Celebrating Christmas on the Mississippi River
One of the great Mississippi River folk traditions will be on display again this year on thirty miles of levees - both sides of the river - midway between Baton Rouge and New Orleans. Christmas Eve bonfires, probably established between 1880 and 1900 in the St. James Parish, will again be lit in the form of teepees to "light the way for Papa Noel".
Today these bonfires are regulated for safety reasons and used to raise funds for local charities. Never the less, they attract hordes of tourists and media in search of locally based - and visually dramatic - holiday customs.
Other Mississippi River communities will be celebrating the holidays on their river banks this month. Go to America's Waterway Facebook page to share your local festivities.
Mississippi River's Gift This Holiday
This year's national Christmas tree had roots near the Mississippi River's headwaters. After its October harvesting, the addition of local children's hand-made ornaments and an Ojibwe blessing, the 88-foot spruce followed the Great River Road, gathered the good wishes of Mississippi River residents and was on its way to Washington where it was lit Dec. 4th for the nation. Read its saga here.
For that Mississippi River Fan on Your Gift List …..
In the 1960s, Rachel Carson alerted the public to the pervasiveness of pollution and kicked off the modern environmental movement. This year, in a more humanistic way, Gayle Harper recasts the Mississippi River narrative with words and photography, chronicling the people, places and pressures of America's great waterway. Calling her book Roadtrip with a Raindrop, she recounts the 90 days it takes a raindrop in Lake Itasca to travel to the Gulf of Mexico. Along the way, readers meet the people and the river's effect on them. Add her book to your gift list by ordering from Gayle's web site directly.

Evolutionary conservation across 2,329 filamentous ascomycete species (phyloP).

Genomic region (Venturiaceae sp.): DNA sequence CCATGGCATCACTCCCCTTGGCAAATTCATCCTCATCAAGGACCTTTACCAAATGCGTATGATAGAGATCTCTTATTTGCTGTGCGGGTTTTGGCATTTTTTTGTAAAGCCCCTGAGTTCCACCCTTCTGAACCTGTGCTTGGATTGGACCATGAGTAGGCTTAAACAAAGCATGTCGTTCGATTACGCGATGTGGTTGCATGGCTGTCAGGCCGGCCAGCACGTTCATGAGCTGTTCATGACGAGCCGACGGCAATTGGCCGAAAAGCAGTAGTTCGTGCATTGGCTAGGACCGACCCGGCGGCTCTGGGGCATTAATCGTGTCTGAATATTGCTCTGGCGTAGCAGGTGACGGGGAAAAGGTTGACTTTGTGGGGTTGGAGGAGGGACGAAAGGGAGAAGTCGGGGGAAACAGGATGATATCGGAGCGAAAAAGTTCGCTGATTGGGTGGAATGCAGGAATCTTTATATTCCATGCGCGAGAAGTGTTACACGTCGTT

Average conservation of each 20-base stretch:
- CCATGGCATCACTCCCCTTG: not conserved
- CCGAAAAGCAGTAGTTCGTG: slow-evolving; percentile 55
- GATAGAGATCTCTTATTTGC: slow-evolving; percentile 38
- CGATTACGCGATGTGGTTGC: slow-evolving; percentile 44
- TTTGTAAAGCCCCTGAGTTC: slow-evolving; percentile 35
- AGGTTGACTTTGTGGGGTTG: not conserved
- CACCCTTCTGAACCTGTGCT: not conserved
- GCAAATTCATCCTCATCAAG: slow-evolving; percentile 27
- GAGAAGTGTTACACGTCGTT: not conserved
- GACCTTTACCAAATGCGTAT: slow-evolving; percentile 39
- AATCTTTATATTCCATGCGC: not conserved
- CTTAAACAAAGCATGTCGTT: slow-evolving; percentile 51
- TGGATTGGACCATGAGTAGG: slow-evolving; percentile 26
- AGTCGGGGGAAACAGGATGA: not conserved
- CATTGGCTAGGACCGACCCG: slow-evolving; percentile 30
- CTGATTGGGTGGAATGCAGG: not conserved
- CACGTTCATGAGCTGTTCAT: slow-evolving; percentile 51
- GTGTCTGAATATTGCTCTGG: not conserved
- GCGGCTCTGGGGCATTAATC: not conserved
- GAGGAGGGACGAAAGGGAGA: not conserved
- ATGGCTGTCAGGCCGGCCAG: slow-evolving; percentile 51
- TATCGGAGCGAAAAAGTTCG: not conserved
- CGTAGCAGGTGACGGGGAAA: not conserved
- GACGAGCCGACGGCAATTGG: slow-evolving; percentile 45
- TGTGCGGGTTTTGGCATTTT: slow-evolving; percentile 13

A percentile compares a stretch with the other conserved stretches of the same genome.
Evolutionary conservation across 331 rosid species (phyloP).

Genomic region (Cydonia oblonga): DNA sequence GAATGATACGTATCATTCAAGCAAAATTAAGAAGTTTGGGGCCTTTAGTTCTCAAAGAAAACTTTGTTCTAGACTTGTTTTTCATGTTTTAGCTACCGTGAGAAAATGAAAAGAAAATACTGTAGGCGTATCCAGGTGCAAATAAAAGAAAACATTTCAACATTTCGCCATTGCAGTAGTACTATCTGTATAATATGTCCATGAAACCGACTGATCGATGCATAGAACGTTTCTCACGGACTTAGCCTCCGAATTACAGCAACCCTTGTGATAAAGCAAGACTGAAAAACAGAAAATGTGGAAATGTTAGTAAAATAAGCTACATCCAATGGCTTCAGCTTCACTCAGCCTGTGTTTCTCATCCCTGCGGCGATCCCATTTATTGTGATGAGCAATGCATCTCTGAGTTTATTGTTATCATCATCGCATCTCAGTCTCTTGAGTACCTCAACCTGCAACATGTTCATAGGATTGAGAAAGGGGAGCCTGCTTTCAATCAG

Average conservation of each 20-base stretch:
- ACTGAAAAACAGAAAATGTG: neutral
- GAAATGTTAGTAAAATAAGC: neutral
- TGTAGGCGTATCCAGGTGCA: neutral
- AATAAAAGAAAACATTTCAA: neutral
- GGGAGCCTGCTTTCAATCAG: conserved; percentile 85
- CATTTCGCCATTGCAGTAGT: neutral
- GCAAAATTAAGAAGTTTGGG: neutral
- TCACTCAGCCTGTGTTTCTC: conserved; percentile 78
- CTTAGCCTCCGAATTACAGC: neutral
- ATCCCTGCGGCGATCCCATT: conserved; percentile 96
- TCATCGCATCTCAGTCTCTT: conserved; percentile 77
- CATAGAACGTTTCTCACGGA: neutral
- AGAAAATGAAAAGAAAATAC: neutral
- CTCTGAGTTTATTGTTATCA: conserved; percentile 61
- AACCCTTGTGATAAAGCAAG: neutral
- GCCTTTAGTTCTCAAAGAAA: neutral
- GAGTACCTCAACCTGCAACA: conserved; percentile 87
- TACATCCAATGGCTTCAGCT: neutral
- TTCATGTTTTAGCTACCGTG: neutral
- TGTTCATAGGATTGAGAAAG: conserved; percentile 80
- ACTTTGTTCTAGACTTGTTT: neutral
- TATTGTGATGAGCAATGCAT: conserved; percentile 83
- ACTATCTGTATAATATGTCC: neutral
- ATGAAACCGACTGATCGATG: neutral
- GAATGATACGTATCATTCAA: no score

AWI 2014 - A Work in Progress
In September, more than 130 leaders from 90 organizations, met at America's Watershed Initiative in Louisville, KY. There the AWI Team shared preliminary results on the Mississippi River Watershed Health Report Card and its basins and gathered feedback from participants. Recommendations to better integrate the basins within the Mississippi River watershed, engage the private sector and states' governors, improve and flesh out the Mississippi River Watershed Health Report Card and strengthen communication efforts were some of the outcomes. More information can be found here.
Bird v. Stadium
The builders of the new Minnesota Vikings stadium forgot to take winged creatures into account when they designed a see-through, glass-plated façade sitting smack in the middle of the North American Mississippi River flyway. Nearly half of North America's bird species and up to 40 percent of its waterfowl spend part of their lives on the Mississippi River flyway, the National Audubon Society calculates. One of the reasons for this is its visibility. There aren't huge canyons or mountain ranges along the way to obstruct their course from the air (except for the occasional urban landscape). Another reason is the vast crop and forestland through which the Mississippi River passes, offering plenty of "off-road" resting and eating spots. For more information on the Mississippi River Flyway, click here.
For Human Travel on the Mississippi River, Consider the Great River Road
The Great River Road itself has a colorful history. 75 years since its presidential inception, it's had moments of measured progress against a backdrop of inertia. The brainchild of Harold Ickes, secretary of the interior under FDR, it started as a planning board. From 1939 to 1949, it was the subject of congressional study, resulting in a recommendation for a Parkway for the Mississippi River in 1951. The 1956 Federal Highway Act came along just in time to fund it, but it wouldn't be until the 1973 Federal Aid Highway Act that congress would allocate over $314 million for the Great River Road, $250 million of which was directly allocated to the 10 main stem states. (Take heart, those working on change for the Mississippi River today!)
Today the Great River Road is seeing more travelers and more points of interest than any time in its history. For your state's Great River Road materials, click here.